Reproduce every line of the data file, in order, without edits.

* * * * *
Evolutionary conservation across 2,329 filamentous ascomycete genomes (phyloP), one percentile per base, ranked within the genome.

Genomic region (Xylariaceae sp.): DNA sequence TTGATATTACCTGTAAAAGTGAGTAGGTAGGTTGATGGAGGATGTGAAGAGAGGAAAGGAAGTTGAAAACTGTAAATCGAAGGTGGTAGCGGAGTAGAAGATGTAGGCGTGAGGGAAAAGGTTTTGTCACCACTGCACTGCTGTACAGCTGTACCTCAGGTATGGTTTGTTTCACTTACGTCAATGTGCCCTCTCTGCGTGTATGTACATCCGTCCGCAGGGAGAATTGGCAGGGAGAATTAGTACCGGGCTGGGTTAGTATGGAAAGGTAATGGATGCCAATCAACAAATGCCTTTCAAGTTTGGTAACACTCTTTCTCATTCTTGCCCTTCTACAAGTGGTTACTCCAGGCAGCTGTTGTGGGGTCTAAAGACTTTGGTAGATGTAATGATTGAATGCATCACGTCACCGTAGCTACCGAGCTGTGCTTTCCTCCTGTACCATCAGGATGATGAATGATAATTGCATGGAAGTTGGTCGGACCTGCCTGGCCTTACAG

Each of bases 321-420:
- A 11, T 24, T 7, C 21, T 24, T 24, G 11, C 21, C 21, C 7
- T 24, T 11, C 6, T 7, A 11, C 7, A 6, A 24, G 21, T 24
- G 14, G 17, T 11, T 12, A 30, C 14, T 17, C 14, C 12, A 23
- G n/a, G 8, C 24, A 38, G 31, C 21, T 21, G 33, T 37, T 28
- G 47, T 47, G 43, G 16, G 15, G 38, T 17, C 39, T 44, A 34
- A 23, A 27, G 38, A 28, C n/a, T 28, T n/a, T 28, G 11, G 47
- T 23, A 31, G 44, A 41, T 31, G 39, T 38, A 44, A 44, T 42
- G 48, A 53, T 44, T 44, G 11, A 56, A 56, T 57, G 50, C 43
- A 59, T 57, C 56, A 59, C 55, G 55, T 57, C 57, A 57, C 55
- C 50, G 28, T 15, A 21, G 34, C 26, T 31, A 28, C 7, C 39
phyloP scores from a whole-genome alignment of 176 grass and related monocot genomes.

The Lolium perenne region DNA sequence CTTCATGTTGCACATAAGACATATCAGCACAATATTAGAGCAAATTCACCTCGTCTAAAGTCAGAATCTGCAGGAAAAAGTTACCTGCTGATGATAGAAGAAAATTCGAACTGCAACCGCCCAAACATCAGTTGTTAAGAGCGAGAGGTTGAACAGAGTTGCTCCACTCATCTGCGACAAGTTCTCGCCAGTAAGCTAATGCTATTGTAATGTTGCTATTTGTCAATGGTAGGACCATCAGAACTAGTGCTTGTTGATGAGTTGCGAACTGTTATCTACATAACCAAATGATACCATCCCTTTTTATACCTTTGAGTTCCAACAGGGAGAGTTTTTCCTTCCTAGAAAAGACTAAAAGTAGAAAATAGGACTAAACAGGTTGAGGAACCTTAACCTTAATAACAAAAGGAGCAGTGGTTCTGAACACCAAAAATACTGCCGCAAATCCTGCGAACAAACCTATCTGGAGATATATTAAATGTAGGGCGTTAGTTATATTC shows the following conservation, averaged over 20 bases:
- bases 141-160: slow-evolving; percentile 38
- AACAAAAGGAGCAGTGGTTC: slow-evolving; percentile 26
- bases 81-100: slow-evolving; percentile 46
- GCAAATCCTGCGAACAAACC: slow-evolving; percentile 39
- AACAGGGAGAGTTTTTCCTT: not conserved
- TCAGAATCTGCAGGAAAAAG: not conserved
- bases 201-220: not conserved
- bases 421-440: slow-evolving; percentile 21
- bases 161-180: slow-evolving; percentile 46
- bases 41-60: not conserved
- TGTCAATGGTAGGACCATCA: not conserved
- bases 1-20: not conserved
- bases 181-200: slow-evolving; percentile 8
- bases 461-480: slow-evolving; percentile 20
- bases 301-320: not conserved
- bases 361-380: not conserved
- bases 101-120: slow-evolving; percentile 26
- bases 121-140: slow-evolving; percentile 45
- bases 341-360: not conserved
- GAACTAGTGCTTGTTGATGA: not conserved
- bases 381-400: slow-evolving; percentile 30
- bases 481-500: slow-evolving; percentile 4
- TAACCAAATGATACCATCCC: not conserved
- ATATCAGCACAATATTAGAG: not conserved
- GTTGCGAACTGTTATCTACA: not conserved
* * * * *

Evolutionary conservation across 2,329 filamentous ascomycete genomes (phyloP), one percentile per base, ranked within the genome.

Genomic region (Xylariaceae sp.): DNA sequence TTGATATTACCTGTAAAAGTGAGTAGGTAGGTTGATGGAGGATGTGAAGAGAGGAAAGGAAGTTGAAAACTGTAAATCGAAGGTGGTAGCGGAGTAGAAGATGTAGGCGTGAGGGAAAAGGTTTTGTCACCACTGCACTGCTGTACAGCTGTACCTCAGGTATGGTTTGTTTCACTTACGTCAATGTGCCCTCTCTGCGTGTATGTACATCCGTCCGCAGGGAGAATTGGCAGGGAGAATTAGTACCGGGCTGGGTTAGTATGGAAAGGTAATGGATGCCAATCAACAAATGCCTTTCAAGTTTGGTAACACTCTTTCTCATTCTTGCCCTTCTACAAGTGGTTACTCCAGGCAGCTGTTGTGGGGTCTAAAGACTTTGGTAGATGTAATGATTGAATGCATCACGTCACCGTAGCTACCGAGCTGTGCTTTCCTCCTGTACCATCAGGATGATGAATGATAATTGCATGGAAGTTGGTCGGACCTGCCTGGCCTTACAG

Each of bases 321-420:
- A 11, T 24, T 7, C 21, T 24, T 24, G 11, C 21, C 21, C 7
- T 24, T 11, C 6, T 7, A 11, C 7, A 6, A 24, G 21, T 24
- G 14, G 17, T 11, T 12, A 30, C 14, T 17, C 14, C 12, A 23
- G n/a, G 8, C 24, A 38, G 31, C 21, T 21, G 33, T 37, T 28
- G 47, T 47, G 43, G 16, G 15, G 38, T 17, C 39, T 44, A 34
- A 23, A 27, G 38, A 28, C n/a, T 28, T n/a, T 28, G 11, G 47
- T 23, A 31, G 44, A 41, T 31, G 39, T 38, A 44, A 44, T 42
- G 48, A 53, T 44, T 44, G 11, A 56, A 56, T 57, G 50, C 43
- A 59, T 57, C 56, A 59, C 55, G 55, T 57, C 57, A 57, C 55
- C 50, G 28, T 15, A 21, G 34, C 26, T 31, A 28, C 7, C 39
phyloP scores from a whole-genome alignment of 176 grass and related monocot genomes.

The Lolium perenne region DNA sequence CTTCATGTTGCACATAAGACATATCAGCACAATATTAGAGCAAATTCACCTCGTCTAAAGTCAGAATCTGCAGGAAAAAGTTACCTGCTGATGATAGAAGAAAATTCGAACTGCAACCGCCCAAACATCAGTTGTTAAGAGCGAGAGGTTGAACAGAGTTGCTCCACTCATCTGCGACAAGTTCTCGCCAGTAAGCTAATGCTATTGTAATGTTGCTATTTGTCAATGGTAGGACCATCAGAACTAGTGCTTGTTGATGAGTTGCGAACTGTTATCTACATAACCAAATGATACCATCCCTTTTTATACCTTTGAGTTCCAACAGGGAGAGTTTTTCCTTCCTAGAAAAGACTAAAAGTAGAAAATAGGACTAAACAGGTTGAGGAACCTTAACCTTAATAACAAAAGGAGCAGTGGTTCTGAACACCAAAAATACTGCCGCAAATCCTGCGAACAAACCTATCTGGAGATATATTAAATGTAGGGCGTTAGTTATATTC shows the following conservation, averaged over 20 bases:
- bases 141-160: slow-evolving; percentile 38
- AACAAAAGGAGCAGTGGTTC: slow-evolving; percentile 26
- bases 81-100: slow-evolving; percentile 46
- GCAAATCCTGCGAACAAACC: slow-evolving; percentile 39
- AACAGGGAGAGTTTTTCCTT: not conserved
- TCAGAATCTGCAGGAAAAAG: not conserved
- bases 201-220: not conserved
- bases 421-440: slow-evolving; percentile 21
- bases 161-180: slow-evolving; percentile 46
- bases 41-60: not conserved
- TGTCAATGGTAGGACCATCA: not conserved
- bases 1-20: not conserved
- bases 181-200: slow-evolving; percentile 8
- bases 461-480: slow-evolving; percentile 20
- bases 301-320: not conserved
- bases 361-380: not conserved
- bases 101-120: slow-evolving; percentile 26
- bases 121-140: slow-evolving; percentile 45
- bases 341-360: not conserved
- GAACTAGTGCTTGTTGATGA: not conserved
- bases 381-400: slow-evolving; percentile 30
- bases 481-500: slow-evolving; percentile 4
- TAACCAAATGATACCATCCC: not conserved
- ATATCAGCACAATATTAGAG: not conserved
- GTTGCGAACTGTTATCTACA: not conserved